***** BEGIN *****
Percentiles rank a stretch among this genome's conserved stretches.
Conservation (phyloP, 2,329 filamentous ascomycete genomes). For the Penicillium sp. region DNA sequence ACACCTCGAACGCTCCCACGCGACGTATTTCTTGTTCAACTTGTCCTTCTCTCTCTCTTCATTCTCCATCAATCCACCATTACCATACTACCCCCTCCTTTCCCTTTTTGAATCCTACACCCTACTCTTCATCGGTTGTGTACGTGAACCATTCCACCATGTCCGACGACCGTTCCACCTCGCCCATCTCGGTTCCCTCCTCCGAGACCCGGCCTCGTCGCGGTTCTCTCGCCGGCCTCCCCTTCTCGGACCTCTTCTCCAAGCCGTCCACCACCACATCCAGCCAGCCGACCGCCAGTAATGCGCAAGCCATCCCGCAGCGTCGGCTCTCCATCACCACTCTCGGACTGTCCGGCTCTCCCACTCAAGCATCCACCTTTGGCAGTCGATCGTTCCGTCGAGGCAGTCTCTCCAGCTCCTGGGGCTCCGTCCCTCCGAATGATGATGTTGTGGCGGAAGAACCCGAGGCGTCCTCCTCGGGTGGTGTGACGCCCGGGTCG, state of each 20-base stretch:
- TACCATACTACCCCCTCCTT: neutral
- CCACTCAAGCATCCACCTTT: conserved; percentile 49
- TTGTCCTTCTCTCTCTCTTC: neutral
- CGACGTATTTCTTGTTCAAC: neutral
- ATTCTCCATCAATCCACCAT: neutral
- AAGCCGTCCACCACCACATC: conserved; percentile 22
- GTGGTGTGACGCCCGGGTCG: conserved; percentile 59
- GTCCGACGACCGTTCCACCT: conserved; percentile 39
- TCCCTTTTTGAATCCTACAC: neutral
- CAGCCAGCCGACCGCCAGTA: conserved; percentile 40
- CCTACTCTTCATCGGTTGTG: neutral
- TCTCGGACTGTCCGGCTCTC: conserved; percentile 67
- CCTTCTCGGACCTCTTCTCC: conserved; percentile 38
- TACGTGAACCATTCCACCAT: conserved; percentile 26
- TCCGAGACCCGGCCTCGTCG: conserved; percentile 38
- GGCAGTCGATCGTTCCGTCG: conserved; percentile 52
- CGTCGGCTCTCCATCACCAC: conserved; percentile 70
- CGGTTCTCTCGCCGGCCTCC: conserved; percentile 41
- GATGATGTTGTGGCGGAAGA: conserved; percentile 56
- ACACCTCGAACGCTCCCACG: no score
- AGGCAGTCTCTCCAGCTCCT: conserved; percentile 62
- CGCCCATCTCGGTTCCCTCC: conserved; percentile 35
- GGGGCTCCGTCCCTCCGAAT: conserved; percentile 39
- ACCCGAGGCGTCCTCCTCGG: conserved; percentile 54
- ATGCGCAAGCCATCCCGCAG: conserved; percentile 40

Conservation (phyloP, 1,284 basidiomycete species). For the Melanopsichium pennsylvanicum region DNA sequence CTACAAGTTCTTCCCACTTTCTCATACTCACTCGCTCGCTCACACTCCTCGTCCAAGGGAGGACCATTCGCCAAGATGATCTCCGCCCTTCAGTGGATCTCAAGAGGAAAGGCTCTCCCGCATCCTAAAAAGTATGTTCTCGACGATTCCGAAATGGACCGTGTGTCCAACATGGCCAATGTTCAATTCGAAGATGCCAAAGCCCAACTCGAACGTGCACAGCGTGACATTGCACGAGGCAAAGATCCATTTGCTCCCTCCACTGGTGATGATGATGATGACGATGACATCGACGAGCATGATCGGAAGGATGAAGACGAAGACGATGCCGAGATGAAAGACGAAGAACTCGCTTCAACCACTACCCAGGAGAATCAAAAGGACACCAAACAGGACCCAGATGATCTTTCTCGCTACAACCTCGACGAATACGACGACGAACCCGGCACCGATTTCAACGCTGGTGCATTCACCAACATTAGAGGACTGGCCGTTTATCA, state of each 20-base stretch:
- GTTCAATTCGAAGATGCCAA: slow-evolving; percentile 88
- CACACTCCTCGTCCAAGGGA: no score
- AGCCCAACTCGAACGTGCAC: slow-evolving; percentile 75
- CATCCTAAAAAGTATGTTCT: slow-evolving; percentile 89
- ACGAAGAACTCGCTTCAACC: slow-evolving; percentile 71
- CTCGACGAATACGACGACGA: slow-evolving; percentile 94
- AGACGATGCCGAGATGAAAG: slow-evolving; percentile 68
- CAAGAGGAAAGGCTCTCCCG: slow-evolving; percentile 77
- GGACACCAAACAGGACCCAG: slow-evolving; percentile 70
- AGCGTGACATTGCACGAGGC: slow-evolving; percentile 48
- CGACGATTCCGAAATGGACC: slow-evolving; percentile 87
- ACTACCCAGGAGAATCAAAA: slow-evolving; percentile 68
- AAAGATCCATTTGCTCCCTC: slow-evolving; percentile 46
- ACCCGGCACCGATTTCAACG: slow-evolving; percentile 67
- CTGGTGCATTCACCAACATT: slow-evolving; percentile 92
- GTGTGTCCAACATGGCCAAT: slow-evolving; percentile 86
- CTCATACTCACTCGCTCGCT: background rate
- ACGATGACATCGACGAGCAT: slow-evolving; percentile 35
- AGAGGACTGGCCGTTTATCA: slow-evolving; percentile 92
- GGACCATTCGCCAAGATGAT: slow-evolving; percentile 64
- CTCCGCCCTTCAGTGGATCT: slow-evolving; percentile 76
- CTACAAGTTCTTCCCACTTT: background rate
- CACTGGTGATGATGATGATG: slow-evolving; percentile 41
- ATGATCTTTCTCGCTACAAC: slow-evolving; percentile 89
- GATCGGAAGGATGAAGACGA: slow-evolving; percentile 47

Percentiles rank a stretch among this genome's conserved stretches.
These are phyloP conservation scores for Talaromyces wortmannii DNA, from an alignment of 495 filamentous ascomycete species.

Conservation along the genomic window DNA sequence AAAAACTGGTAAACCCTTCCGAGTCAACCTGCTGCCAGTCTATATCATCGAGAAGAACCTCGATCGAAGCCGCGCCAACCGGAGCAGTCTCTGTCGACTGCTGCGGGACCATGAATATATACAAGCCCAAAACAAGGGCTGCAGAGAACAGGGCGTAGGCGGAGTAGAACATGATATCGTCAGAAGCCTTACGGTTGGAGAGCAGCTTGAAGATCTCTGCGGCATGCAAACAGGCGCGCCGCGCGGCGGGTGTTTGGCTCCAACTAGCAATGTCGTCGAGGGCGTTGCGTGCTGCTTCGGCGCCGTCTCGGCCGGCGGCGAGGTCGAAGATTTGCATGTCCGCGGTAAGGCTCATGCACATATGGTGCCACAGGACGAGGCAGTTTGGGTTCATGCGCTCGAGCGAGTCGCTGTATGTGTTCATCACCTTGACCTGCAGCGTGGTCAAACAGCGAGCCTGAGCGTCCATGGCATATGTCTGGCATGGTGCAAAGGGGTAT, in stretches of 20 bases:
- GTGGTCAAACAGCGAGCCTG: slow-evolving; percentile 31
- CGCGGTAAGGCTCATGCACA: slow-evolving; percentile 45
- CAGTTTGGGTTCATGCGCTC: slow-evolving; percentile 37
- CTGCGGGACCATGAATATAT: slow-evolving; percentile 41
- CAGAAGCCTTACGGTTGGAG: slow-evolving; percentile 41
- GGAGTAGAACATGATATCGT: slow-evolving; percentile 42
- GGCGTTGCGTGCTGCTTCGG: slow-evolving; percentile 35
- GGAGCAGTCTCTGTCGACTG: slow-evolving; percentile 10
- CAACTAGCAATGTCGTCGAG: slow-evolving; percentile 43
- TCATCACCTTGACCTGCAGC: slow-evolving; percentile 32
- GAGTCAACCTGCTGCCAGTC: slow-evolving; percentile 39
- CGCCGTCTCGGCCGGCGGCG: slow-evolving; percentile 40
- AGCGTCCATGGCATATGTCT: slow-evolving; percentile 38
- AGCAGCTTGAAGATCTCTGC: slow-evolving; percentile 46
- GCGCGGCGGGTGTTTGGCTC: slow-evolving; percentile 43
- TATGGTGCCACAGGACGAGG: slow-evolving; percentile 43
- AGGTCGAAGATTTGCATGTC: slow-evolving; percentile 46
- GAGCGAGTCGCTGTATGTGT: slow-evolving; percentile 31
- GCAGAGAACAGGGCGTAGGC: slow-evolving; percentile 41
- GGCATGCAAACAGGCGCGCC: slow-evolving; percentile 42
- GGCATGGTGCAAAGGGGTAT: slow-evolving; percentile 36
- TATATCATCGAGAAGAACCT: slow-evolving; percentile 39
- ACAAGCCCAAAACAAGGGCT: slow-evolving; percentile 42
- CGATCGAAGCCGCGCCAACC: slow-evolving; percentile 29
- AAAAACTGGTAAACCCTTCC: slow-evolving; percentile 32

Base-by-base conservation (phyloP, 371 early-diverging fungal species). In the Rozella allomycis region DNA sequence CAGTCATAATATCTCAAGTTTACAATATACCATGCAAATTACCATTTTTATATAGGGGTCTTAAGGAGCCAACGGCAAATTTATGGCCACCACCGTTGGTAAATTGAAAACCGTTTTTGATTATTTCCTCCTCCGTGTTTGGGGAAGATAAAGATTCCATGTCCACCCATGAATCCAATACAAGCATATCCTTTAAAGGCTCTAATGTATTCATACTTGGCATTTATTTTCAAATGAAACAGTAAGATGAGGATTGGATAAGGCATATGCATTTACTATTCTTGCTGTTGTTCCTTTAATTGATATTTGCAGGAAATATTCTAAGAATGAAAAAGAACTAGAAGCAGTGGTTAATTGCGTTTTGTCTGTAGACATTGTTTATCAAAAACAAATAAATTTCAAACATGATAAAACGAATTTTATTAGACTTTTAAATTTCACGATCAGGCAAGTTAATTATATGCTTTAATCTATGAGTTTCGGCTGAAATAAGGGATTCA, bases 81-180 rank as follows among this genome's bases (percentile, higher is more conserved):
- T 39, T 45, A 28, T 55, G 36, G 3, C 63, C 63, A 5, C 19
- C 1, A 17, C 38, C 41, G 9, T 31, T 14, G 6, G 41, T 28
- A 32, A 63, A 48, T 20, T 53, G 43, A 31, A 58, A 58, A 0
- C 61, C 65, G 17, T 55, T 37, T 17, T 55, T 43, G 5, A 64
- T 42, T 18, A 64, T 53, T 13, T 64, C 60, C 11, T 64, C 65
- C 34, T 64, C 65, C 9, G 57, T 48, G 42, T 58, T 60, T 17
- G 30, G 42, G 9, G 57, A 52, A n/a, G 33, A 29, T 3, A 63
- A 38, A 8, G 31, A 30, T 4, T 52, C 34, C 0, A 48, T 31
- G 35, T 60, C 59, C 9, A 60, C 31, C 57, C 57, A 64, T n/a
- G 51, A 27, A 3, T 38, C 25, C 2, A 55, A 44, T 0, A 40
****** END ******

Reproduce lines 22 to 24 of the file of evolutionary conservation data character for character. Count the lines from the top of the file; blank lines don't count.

- ACACCTCGAACGCTCCCACG: no score
- AGGCAGTCTCTCCAGCTCCT: conserved; percentile 62
- CGCCCATCTCGGTTCCCTCC: conserved; percentile 35